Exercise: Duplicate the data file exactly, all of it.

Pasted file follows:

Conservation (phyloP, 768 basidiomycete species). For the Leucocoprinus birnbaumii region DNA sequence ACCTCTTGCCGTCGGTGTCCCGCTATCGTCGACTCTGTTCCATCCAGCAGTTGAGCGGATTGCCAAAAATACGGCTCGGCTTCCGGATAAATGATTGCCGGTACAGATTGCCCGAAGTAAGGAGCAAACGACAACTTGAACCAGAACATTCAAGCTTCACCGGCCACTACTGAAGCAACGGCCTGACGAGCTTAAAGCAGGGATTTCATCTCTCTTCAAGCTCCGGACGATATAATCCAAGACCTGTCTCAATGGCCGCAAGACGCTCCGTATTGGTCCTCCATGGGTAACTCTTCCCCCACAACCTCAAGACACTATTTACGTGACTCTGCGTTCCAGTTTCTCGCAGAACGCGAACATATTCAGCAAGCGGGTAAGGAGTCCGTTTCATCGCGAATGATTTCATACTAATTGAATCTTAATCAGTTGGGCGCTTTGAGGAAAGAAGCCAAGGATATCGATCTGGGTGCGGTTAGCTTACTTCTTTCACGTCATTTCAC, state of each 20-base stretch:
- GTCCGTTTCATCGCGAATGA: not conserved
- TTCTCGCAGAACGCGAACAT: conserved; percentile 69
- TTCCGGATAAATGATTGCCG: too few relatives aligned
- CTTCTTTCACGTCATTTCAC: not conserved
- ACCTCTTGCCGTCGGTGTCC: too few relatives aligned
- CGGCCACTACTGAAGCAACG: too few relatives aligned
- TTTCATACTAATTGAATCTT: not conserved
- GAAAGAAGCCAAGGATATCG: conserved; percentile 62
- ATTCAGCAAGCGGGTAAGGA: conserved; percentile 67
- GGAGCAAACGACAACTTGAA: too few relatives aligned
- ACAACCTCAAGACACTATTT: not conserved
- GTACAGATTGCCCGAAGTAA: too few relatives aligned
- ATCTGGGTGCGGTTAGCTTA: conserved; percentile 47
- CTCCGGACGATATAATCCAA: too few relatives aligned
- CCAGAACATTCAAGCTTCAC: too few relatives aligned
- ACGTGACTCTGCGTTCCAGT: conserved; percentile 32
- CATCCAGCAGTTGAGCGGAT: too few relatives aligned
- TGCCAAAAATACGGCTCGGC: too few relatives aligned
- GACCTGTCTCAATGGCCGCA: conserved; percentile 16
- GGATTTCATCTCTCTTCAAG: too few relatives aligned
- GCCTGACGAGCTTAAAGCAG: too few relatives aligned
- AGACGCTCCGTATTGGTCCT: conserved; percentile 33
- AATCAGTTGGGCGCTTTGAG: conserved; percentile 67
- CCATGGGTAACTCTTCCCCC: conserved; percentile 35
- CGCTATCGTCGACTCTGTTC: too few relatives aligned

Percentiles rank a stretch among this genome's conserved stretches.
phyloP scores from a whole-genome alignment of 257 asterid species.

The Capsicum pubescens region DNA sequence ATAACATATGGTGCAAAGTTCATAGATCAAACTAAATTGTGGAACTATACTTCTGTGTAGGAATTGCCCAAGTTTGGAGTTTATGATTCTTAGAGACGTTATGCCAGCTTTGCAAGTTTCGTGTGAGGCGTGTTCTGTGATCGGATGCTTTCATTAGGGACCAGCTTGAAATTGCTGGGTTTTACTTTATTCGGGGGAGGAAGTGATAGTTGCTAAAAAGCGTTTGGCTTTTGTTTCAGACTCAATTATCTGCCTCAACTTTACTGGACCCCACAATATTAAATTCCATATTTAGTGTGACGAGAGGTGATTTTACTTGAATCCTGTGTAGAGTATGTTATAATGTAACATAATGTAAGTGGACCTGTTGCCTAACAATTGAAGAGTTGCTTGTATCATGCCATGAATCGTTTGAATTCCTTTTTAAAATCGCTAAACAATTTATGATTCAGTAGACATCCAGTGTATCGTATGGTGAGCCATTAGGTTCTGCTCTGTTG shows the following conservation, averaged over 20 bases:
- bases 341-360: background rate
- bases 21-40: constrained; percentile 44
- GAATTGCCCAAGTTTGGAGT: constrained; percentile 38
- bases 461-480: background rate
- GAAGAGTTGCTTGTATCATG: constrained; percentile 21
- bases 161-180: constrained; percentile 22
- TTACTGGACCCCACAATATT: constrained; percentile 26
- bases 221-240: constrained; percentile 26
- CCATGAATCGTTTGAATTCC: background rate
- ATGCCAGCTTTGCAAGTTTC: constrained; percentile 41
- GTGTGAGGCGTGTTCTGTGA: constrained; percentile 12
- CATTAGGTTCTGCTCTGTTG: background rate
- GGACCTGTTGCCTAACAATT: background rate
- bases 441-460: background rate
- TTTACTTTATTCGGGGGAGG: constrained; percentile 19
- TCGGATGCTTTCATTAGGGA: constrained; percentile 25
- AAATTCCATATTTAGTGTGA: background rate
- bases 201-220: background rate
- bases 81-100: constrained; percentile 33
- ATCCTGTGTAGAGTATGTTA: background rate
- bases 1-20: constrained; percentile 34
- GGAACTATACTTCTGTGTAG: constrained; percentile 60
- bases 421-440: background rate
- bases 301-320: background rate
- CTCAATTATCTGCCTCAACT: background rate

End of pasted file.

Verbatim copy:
Conservation (phyloP, 768 basidiomycete species). For the Leucocoprinus birnbaumii region DNA sequence ACCTCTTGCCGTCGGTGTCCCGCTATCGTCGACTCTGTTCCATCCAGCAGTTGAGCGGATTGCCAAAAATACGGCTCGGCTTCCGGATAAATGATTGCCGGTACAGATTGCCCGAAGTAAGGAGCAAACGACAACTTGAACCAGAACATTCAAGCTTCACCGGCCACTACTGAAGCAACGGCCTGACGAGCTTAAAGCAGGGATTTCATCTCTCTTCAAGCTCCGGACGATATAATCCAAGACCTGTCTCAATGGCCGCAAGACGCTCCGTATTGGTCCTCCATGGGTAACTCTTCCCCCACAACCTCAAGACACTATTTACGTGACTCTGCGTTCCAGTTTCTCGCAGAACGCGAACATATTCAGCAAGCGGGTAAGGAGTCCGTTTCATCGCGAATGATTTCATACTAATTGAATCTTAATCAGTTGGGCGCTTTGAGGAAAGAAGCCAAGGATATCGATCTGGGTGCGGTTAGCTTACTTCTTTCACGTCATTTCAC, state of each 20-base stretch:
- GTCCGTTTCATCGCGAATGA: not conserved
- TTCTCGCAGAACGCGAACAT: conserved; percentile 69
- TTCCGGATAAATGATTGCCG: too few relatives aligned
- CTTCTTTCACGTCATTTCAC: not conserved
- ACCTCTTGCCGTCGGTGTCC: too few relatives aligned
- CGGCCACTACTGAAGCAACG: too few relatives aligned
- TTTCATACTAATTGAATCTT: not conserved
- GAAAGAAGCCAAGGATATCG: conserved; percentile 62
- ATTCAGCAAGCGGGTAAGGA: conserved; percentile 67
- GGAGCAAACGACAACTTGAA: too few relatives aligned
- ACAACCTCAAGACACTATTT: not conserved
- GTACAGATTGCCCGAAGTAA: too few relatives aligned
- ATCTGGGTGCGGTTAGCTTA: conserved; percentile 47
- CTCCGGACGATATAATCCAA: too few relatives aligned
- CCAGAACATTCAAGCTTCAC: too few relatives aligned
- ACGTGACTCTGCGTTCCAGT: conserved; percentile 32
- CATCCAGCAGTTGAGCGGAT: too few relatives aligned
- TGCCAAAAATACGGCTCGGC: too few relatives aligned
- GACCTGTCTCAATGGCCGCA: conserved; percentile 16
- GGATTTCATCTCTCTTCAAG: too few relatives aligned
- GCCTGACGAGCTTAAAGCAG: too few relatives aligned
- AGACGCTCCGTATTGGTCCT: conserved; percentile 33
- AATCAGTTGGGCGCTTTGAG: conserved; percentile 67
- CCATGGGTAACTCTTCCCCC: conserved; percentile 35
- CGCTATCGTCGACTCTGTTC: too few relatives aligned

Percentiles rank a stretch among this genome's conserved stretches.
phyloP scores from a whole-genome alignment of 257 asterid species.

The Capsicum pubescens region DNA sequence ATAACATATGGTGCAAAGTTCATAGATCAAACTAAATTGTGGAACTATACTTCTGTGTAGGAATTGCCCAAGTTTGGAGTTTATGATTCTTAGAGACGTTATGCCAGCTTTGCAAGTTTCGTGTGAGGCGTGTTCTGTGATCGGATGCTTTCATTAGGGACCAGCTTGAAATTGCTGGGTTTTACTTTATTCGGGGGAGGAAGTGATAGTTGCTAAAAAGCGTTTGGCTTTTGTTTCAGACTCAATTATCTGCCTCAACTTTACTGGACCCCACAATATTAAATTCCATATTTAGTGTGACGAGAGGTGATTTTACTTGAATCCTGTGTAGAGTATGTTATAATGTAACATAATGTAAGTGGACCTGTTGCCTAACAATTGAAGAGTTGCTTGTATCATGCCATGAATCGTTTGAATTCCTTTTTAAAATCGCTAAACAATTTATGATTCAGTAGACATCCAGTGTATCGTATGGTGAGCCATTAGGTTCTGCTCTGTTG shows the following conservation, averaged over 20 bases:
- bases 341-360: background rate
- bases 21-40: constrained; percentile 44
- GAATTGCCCAAGTTTGGAGT: constrained; percentile 38
- bases 461-480: background rate
- GAAGAGTTGCTTGTATCATG: constrained; percentile 21
- bases 161-180: constrained; percentile 22
- TTACTGGACCCCACAATATT: constrained; percentile 26
- bases 221-240: constrained; percentile 26
- CCATGAATCGTTTGAATTCC: background rate
- ATGCCAGCTTTGCAAGTTTC: constrained; percentile 41
- GTGTGAGGCGTGTTCTGTGA: constrained; percentile 12
- CATTAGGTTCTGCTCTGTTG: background rate
- GGACCTGTTGCCTAACAATT: background rate
- bases 441-460: background rate
- TTTACTTTATTCGGGGGAGG: constrained; percentile 19
- TCGGATGCTTTCATTAGGGA: constrained; percentile 25
- AAATTCCATATTTAGTGTGA: background rate
- bases 201-220: background rate
- bases 81-100: constrained; percentile 33
- ATCCTGTGTAGAGTATGTTA: background rate
- bases 1-20: constrained; percentile 34
- GGAACTATACTTCTGTGTAG: constrained; percentile 60
- bases 421-440: background rate
- bases 301-320: background rate
- CTCAATTATCTGCCTCAACT: background rate